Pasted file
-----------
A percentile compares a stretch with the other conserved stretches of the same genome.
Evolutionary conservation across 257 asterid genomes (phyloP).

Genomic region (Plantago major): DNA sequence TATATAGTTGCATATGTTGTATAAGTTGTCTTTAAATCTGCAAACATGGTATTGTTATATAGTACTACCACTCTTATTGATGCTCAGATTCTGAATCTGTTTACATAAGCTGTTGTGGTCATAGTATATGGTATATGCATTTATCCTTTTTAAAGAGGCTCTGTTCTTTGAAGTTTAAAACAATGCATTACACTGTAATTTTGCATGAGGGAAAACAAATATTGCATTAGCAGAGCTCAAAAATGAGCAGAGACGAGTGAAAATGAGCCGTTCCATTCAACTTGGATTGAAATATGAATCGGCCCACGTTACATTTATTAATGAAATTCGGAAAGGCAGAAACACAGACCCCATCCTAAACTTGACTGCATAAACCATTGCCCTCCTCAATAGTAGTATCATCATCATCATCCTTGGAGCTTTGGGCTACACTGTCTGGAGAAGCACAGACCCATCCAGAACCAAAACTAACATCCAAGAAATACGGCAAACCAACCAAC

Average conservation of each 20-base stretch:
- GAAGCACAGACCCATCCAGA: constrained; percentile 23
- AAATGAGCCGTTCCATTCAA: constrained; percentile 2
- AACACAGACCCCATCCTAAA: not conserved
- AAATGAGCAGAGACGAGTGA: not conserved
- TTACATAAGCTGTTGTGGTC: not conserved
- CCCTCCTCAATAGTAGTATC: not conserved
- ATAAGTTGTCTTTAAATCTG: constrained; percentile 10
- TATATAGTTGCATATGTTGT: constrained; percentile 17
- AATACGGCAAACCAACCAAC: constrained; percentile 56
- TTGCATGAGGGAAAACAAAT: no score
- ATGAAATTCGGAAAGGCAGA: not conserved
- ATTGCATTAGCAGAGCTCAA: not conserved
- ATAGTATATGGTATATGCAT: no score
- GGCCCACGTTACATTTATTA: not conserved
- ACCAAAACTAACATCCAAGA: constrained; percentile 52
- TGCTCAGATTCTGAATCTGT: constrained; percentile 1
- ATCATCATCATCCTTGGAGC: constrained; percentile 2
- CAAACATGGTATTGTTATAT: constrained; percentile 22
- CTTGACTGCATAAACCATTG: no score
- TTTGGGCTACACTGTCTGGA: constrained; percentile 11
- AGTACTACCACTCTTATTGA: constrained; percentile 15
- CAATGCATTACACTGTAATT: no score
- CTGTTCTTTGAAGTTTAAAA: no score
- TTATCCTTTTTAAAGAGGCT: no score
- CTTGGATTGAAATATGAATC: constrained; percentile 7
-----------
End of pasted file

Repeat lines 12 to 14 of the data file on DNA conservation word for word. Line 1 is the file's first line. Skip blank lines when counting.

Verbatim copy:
- TATATAGTTGCATATGTTGT: constrained; percentile 17
- AATACGGCAAACCAACCAAC: constrained; percentile 56
- TTGCATGAGGGAAAACAAAT: no score